- 23 Oct 2015 1:30 AM
In Mezőkövesd they also paint furniture and other objects in wood with Matyó designs. The women here no longer wear their embroidered costumes but in every other respect the clock stopped fifty years ago. Like most of that area of Hungary there is extreme poverty and lack of work.
Rozi and Borbála Váczi grew up in Tard where the oldest house in Hungary is preserved as well as a Matyó museum. They remember the old ladies who looked after them while their parents were at work, sitting at the window embroidering the elaborate designs which make up the Matyó tradition.
These never vary, drawn on rice paper, pricked with pins and then coloured so that the design is picked out on the material. Rules are still very strict: only seven colours can be used and the patterns include overblown red roses with blue and yellow centers and stylized daisies and fluted tulips.
Rozi and Borbala now employ 22 of these older women who embroider for their workshop in Budapest where they make and sell stylish modern clothes incorporating small Matyo designs. Sometimes, not without difficulty they persuade the old ladies to include different colours in their work but the patterns never change. Their logo is a little bird with a tulip shaped tail.
Another designer who includes Matyó in her collection is Csezy on the corner of Régiposta utca. She herself is from Mezőkövesd and she makes elaborate ball gowns and evening wear where the belt or the collar or some other detail will be Matyó.
If I stood any chance of fitting into them I think it would be nice to have an evening outfit which is uniquely Hungarian and not risk seeing an identical Prada dress to mine dancing the rumba on the other side of the room.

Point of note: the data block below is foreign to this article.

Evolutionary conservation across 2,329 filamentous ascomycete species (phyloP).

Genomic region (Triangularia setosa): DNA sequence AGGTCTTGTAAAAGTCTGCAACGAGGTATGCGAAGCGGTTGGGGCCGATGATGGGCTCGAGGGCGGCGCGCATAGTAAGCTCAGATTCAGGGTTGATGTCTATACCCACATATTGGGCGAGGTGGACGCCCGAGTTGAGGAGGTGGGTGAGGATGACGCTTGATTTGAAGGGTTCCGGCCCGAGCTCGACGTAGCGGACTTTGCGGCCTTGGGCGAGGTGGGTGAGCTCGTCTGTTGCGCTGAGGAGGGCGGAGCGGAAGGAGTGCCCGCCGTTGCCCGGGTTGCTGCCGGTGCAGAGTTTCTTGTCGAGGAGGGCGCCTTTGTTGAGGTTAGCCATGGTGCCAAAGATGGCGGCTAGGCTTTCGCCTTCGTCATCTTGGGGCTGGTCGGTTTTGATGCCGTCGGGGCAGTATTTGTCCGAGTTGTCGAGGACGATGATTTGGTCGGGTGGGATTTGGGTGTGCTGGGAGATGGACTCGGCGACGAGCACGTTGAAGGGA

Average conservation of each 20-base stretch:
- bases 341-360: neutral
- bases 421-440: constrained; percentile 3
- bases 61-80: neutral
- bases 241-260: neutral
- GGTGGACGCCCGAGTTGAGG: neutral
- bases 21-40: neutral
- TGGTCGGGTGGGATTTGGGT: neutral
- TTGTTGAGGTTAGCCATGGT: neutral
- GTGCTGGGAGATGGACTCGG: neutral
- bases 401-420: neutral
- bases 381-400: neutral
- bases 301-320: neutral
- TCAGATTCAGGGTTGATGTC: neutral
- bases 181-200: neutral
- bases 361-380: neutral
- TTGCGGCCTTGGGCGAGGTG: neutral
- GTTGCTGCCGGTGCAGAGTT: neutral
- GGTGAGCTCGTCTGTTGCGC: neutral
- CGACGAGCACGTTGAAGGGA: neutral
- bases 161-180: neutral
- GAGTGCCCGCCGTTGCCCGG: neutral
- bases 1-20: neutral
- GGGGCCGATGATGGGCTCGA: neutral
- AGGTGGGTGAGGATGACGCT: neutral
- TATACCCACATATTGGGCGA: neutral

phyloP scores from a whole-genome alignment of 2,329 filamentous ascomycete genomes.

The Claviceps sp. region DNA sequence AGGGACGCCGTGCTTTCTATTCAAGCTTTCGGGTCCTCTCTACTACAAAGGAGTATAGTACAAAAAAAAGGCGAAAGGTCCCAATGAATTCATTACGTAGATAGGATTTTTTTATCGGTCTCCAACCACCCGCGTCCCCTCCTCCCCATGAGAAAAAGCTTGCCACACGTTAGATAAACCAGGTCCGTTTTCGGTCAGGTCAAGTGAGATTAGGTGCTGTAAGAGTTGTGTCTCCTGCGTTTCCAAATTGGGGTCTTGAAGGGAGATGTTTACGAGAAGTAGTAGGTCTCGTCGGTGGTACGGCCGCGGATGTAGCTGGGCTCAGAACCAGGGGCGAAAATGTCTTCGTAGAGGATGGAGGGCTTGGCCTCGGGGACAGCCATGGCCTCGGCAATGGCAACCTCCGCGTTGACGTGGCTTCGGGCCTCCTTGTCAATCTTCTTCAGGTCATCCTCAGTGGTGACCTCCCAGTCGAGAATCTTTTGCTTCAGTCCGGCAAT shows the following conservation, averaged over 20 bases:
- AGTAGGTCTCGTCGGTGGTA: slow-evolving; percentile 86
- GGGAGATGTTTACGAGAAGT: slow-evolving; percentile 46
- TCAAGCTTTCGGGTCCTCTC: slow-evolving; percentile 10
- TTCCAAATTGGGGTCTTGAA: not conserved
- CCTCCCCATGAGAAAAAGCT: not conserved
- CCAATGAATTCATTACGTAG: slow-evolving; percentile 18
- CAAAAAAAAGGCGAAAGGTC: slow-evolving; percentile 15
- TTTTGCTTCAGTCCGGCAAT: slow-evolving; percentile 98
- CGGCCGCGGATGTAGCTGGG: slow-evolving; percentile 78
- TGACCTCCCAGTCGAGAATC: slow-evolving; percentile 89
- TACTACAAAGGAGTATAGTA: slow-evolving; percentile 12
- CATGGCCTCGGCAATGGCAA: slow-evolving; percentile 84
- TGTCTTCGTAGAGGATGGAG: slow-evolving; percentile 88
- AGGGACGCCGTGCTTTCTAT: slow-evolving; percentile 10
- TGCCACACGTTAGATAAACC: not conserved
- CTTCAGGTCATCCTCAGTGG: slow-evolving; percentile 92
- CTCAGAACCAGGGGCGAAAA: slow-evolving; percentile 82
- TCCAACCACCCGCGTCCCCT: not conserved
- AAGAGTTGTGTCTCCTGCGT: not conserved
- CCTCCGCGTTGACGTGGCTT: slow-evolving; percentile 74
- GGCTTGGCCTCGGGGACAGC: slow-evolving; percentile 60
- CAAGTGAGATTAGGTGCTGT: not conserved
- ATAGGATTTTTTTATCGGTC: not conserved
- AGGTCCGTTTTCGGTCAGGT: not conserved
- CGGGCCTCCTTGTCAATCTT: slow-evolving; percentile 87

Another source of Matyó embroidery is Kalocsa which varies from the North Eastern style in that there is more use of pink and little paprikás are included in the design. However the enormous output of Matyó embroidered table cloths available in Budapest is unlikely to be hand made whatever they say.
The real thing has to be more expensive as it takes six hours just to embroider one large rose. If they are made by the old ladies in Mezőkövesd and surroundings there will be a photograph of the seamstress with her signature. If a blouse is hand stitched it should be possible to spot tiny imperfections on the inside.
However, I have made many little girls extremely happy with flounced Matyó dresses which were probably made in China.
By Anne Marshall Zwack for XpatLoop.com
Anne was born in England in 1946, grew up in Cambridge and was educated in England and in Belgium. She lived and worked for several years in Paris, Rome and Milan where she met Peter Zwack who swept her off her feet and eventually brought her back to Hungary.
During this time she wrote for many important American publications including the Travel Section of the New York Times, Travel + Leisure and Gourmet Magazine. She currently divides her time between Budapest and Tuscany. Peter and Anne Zwack have two children and were married for forty years.